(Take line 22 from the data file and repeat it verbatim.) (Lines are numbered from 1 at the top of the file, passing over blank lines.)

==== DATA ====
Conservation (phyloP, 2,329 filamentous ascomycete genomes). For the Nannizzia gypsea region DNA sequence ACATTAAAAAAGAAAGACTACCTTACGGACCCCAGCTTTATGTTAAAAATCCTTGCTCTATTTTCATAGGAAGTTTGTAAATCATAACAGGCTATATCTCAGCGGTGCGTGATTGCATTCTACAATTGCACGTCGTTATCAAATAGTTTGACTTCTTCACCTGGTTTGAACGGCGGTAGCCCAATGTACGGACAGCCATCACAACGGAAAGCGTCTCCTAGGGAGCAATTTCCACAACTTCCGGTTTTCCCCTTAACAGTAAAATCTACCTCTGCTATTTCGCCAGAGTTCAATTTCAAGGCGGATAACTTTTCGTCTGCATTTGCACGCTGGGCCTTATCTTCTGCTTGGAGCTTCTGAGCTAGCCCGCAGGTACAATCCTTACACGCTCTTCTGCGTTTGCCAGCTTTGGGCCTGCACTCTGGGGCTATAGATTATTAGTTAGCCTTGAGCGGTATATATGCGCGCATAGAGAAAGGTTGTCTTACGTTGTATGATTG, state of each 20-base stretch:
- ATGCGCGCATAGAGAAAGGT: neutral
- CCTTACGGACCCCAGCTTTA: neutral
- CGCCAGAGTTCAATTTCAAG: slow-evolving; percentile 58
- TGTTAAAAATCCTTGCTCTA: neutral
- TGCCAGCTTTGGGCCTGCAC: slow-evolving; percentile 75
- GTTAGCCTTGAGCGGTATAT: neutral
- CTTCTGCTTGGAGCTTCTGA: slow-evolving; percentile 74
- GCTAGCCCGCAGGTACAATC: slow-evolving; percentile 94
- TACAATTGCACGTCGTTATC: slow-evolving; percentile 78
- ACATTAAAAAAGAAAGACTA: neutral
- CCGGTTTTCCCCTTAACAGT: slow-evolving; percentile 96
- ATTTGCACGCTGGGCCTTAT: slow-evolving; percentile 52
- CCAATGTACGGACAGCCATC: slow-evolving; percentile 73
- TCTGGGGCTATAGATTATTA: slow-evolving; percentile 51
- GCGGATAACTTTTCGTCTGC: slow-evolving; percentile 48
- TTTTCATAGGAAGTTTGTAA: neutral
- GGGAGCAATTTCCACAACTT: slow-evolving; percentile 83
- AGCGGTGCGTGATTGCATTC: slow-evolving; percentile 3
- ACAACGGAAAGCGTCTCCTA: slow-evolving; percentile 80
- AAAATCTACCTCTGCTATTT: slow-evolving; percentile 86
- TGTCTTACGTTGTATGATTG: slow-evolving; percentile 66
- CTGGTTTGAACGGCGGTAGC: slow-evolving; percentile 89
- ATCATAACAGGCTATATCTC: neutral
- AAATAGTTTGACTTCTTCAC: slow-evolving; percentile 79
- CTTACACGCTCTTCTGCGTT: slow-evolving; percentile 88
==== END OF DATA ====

- TGTCTTACGTTGTATGATTG: slow-evolving; percentile 66